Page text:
- UNDP around the world
Many of UNDP's relationships with countries and territories on the ground exceed 60 years. Find details on our successes and ongoing work.
- Bosnia and Herzegovina
- Burkina Faso
- Cape Verde
- Central African Republic
- Congo (Dem. Republic of)
- Congo (Republic of)
- Costa Rica
- Côte d'Ivoire
- Democratic People's Republic of Korea
- Denmark (Rep. Office)
- Dominican Republic
- E.U (Rep. Office)
- El Salvador
- Equatorial Guinea
- Fiji (Multi-country Office)
- Finland (Rep. Office)
- Geneva (Rep. Office)
- Iraq (Republic of)
- Kosovo (as per UNSCR 1244)
- Lao PDR
- Mauritius & Seychelles
- Norway (Rep. Office)
- Papua New Guinea
- Programme of Assistance to the Palestinian People
- Russian Federation
- Samoa (Multi-country Office)
- São Tomé and Principe
- Saudi Arabia
- Sierra Leone
- South Africa
- South Sudan
- Sri Lanka
- Sweden (Rep. Office)
- The former Yugoslav Republic of Macedonia
- Tokyo (Rep. Office)
- Trinidad and Tobago
- United Arab Emirates
- About Us
- News Centre
National Consultant -Access to Justice, Security and Human Rights Strengthening
|Location :||Torit, Eastern Equatoria State|
|Application Deadline :||29-May-22 (Midnight New York, USA)|
|Type of Contract :||Individual Contract|
|Post Level :||National Consultant|
|Languages Required :||Arabic English|
|Starting Date :|
(date when the selected candidate is expected to start)
|Duration of Initial Contract :||7 months|
|Expected Duration of Assignment :||7 months|
UNDP is committed to achieving workforce diversity in terms of gender, nationality and culture. Individuals from minority groups, indigenous groups and persons with disabilities are equally encouraged to apply. All applications will be treated with the strictest confidence.
UNDP does not tolerate sexual exploitation and abuse, any kind of harassment, including sexual harassment, and discrimination. All selected candidates will, therefore, undergo rigorous reference and background checks.
Many people in South Sudan have unmet justice and security needs countrywide for both everyday disputes and severe abuses and threats. After decades of war, the country was left with a barely functioning justice and policing system, and institutions are unable to provide the coverage, accessibility and effectiveness of services people require. Where they are delivered, services are unequal, untimely and outcomes are often unfair. Despite security improvements, crime rates are high, SGBV remains prevalent; and human rights violations are regularly reported. The delays to implement the R-ARCCS widens the justice gap and human rights deficit, as the review of essential laws, security concerns, as well as conflict-related abuses of the past and root causes of conflict remain unaddressed in the absence of transitional justice, accountability, reconciliation, healing and other constitutional and security sector reforms.
Eastern Equatoria State has seven counties, and it is one of the states most affected by food insecurity due to the 2009/2010 rainfall shortages. The immediate impact of food insecurity has resulted in inter-ethnic violence and conflicts and increased acts of banditry in the State. This competition over natural resources by cattle keepers, including land grazing and water points' availability for pastoralist activities, has also affected relations between ethnic groups, such as the Toposa, Buya and Logir and the local communities. These perpetual tensions and clashes between local communities and the cattle keepers, especially in the areas of Ikwotos, Lafon, Kiyala, Moli Tukuro, Moli Andru, Pageri, Loa, Kerepi, Mugali and Nyongwa Bomas, as well as Kapoeta South, East, North, Budi and Torit Counties, have become areas and sources of insecurity in Eastern Equatoria State.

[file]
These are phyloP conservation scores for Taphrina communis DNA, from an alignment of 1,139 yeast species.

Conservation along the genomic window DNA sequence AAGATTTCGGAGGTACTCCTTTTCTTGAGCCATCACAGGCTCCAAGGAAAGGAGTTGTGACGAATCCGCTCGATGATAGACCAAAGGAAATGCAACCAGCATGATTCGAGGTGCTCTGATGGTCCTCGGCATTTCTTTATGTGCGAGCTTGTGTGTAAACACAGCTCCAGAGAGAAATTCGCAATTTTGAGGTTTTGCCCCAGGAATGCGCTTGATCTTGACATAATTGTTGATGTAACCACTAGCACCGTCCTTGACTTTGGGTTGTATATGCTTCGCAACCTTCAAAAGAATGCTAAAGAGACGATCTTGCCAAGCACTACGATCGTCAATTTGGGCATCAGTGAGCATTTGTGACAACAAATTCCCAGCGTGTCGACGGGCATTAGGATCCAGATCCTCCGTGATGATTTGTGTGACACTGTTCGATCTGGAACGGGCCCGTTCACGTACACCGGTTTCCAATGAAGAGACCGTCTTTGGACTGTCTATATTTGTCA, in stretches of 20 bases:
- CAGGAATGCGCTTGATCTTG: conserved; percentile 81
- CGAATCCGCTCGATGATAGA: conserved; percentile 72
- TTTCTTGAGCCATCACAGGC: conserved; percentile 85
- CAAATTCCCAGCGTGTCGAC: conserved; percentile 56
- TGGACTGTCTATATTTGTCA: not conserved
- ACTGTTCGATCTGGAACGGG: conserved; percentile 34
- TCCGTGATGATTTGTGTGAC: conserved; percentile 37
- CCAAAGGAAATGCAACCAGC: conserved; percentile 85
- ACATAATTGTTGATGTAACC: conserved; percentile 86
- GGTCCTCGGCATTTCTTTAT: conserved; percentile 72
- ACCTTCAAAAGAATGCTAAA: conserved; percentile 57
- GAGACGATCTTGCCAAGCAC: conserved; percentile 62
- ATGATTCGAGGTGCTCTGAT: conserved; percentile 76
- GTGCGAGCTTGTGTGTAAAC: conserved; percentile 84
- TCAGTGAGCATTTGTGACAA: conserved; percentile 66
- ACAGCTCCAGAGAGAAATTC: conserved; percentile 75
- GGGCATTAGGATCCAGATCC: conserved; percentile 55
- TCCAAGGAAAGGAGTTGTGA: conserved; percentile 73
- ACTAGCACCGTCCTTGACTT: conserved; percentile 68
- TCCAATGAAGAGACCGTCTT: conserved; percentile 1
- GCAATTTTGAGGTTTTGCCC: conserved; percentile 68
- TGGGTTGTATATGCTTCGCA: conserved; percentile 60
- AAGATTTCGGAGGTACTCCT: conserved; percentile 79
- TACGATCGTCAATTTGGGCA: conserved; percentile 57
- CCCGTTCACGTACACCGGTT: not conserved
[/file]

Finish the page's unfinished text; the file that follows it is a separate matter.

Domestic and gender-based violence in the State especially, Torit and Magwi Counties, is a serious concern, considering the proximity to army deployments in Nimule town areas. This is attributed to limited livelihoods opportunities leading to a high divorce rate, alcohol brewing (armed soldiers drinking with locals), and survival sex. Patriarchal nature has contributed to the above security challenges. For example, civilians, particularly women, do not get along with security personnel. Women and girls are secluded in community
policing initiatives because of their gender, and this has triggered hatred and the conception by women for uniformed personnel as unfair and impartial. The Police lack the operational and functional capacities to address security issues in a gender-sensitive manner because men and women think differently and have varying perspectives. Police investigators and prosecutors lack the technical capacities to present their cases before the Court; community members, particularly the vulnerable groups (women and girls), are not well informed about their fundamental human rights and legal assistance that is available to them. Finally, the breakdown of law and order filled with criminality by organized gang groups in Torit who call themselves "niggers” is still in existence and chiefs and sub-chiefs are exposed to harassment by SSPDF soldiers when they intervene in civil-military disagreements.